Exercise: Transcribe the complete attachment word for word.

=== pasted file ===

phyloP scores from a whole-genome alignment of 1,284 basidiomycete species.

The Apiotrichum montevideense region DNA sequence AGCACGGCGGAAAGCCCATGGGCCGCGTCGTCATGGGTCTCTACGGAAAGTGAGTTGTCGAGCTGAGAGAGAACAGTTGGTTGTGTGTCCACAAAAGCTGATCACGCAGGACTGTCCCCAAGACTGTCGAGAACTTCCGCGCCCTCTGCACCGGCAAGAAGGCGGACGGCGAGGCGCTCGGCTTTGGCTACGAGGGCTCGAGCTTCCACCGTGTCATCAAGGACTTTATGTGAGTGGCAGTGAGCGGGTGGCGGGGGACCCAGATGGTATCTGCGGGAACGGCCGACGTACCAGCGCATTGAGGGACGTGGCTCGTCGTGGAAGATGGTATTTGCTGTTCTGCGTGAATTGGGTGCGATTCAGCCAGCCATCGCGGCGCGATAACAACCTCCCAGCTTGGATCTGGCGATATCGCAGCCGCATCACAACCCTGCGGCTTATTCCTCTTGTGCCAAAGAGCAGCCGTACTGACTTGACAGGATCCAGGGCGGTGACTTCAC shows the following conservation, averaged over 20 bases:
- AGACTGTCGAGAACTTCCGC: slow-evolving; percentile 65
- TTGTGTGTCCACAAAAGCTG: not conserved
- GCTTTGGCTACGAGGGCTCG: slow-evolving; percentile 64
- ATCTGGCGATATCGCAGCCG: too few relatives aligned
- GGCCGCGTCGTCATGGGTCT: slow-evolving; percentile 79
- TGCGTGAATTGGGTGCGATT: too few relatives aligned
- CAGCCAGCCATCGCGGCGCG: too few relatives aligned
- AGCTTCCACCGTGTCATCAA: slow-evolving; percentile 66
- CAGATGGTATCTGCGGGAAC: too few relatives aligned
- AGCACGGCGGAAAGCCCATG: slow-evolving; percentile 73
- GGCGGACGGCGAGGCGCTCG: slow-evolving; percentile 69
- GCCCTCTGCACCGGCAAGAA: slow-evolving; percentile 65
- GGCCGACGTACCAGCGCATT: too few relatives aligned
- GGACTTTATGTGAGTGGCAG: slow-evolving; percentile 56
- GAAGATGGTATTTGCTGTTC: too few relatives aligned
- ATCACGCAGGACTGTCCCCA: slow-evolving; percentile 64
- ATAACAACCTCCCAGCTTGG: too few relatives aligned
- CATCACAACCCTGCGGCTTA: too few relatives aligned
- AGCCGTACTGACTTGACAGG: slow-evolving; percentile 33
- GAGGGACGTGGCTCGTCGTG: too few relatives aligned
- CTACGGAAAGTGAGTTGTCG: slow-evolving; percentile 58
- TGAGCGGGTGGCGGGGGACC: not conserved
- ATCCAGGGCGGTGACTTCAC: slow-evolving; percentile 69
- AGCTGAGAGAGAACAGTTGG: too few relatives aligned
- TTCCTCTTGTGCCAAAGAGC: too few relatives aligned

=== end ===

phyloP scores from a whole-genome alignment of 1,284 basidiomycete species.

The Apiotrichum montevideense region DNA sequence AGCACGGCGGAAAGCCCATGGGCCGCGTCGTCATGGGTCTCTACGGAAAGTGAGTTGTCGAGCTGAGAGAGAACAGTTGGTTGTGTGTCCACAAAAGCTGATCACGCAGGACTGTCCCCAAGACTGTCGAGAACTTCCGCGCCCTCTGCACCGGCAAGAAGGCGGACGGCGAGGCGCTCGGCTTTGGCTACGAGGGCTCGAGCTTCCACCGTGTCATCAAGGACTTTATGTGAGTGGCAGTGAGCGGGTGGCGGGGGACCCAGATGGTATCTGCGGGAACGGCCGACGTACCAGCGCATTGAGGGACGTGGCTCGTCGTGGAAGATGGTATTTGCTGTTCTGCGTGAATTGGGTGCGATTCAGCCAGCCATCGCGGCGCGATAACAACCTCCCAGCTTGGATCTGGCGATATCGCAGCCGCATCACAACCCTGCGGCTTATTCCTCTTGTGCCAAAGAGCAGCCGTACTGACTTGACAGGATCCAGGGCGGTGACTTCAC shows the following conservation, averaged over 20 bases:
- AGACTGTCGAGAACTTCCGC: slow-evolving; percentile 65
- TTGTGTGTCCACAAAAGCTG: not conserved
- GCTTTGGCTACGAGGGCTCG: slow-evolving; percentile 64
- ATCTGGCGATATCGCAGCCG: too few relatives aligned
- GGCCGCGTCGTCATGGGTCT: slow-evolving; percentile 79
- TGCGTGAATTGGGTGCGATT: too few relatives aligned
- CAGCCAGCCATCGCGGCGCG: too few relatives aligned
- AGCTTCCACCGTGTCATCAA: slow-evolving; percentile 66
- CAGATGGTATCTGCGGGAAC: too few relatives aligned
- AGCACGGCGGAAAGCCCATG: slow-evolving; percentile 73
- GGCGGACGGCGAGGCGCTCG: slow-evolving; percentile 69
- GCCCTCTGCACCGGCAAGAA: slow-evolving; percentile 65
- GGCCGACGTACCAGCGCATT: too few relatives aligned
- GGACTTTATGTGAGTGGCAG: slow-evolving; percentile 56
- GAAGATGGTATTTGCTGTTC: too few relatives aligned
- ATCACGCAGGACTGTCCCCA: slow-evolving; percentile 64
- ATAACAACCTCCCAGCTTGG: too few relatives aligned
- CATCACAACCCTGCGGCTTA: too few relatives aligned
- AGCCGTACTGACTTGACAGG: slow-evolving; percentile 33
- GAGGGACGTGGCTCGTCGTG: too few relatives aligned
- CTACGGAAAGTGAGTTGTCG: slow-evolving; percentile 58
- TGAGCGGGTGGCGGGGGACC: not conserved
- ATCCAGGGCGGTGACTTCAC: slow-evolving; percentile 69
- AGCTGAGAGAGAACAGTTGG: too few relatives aligned
- TTCCTCTTGTGCCAAAGAGC: too few relatives aligned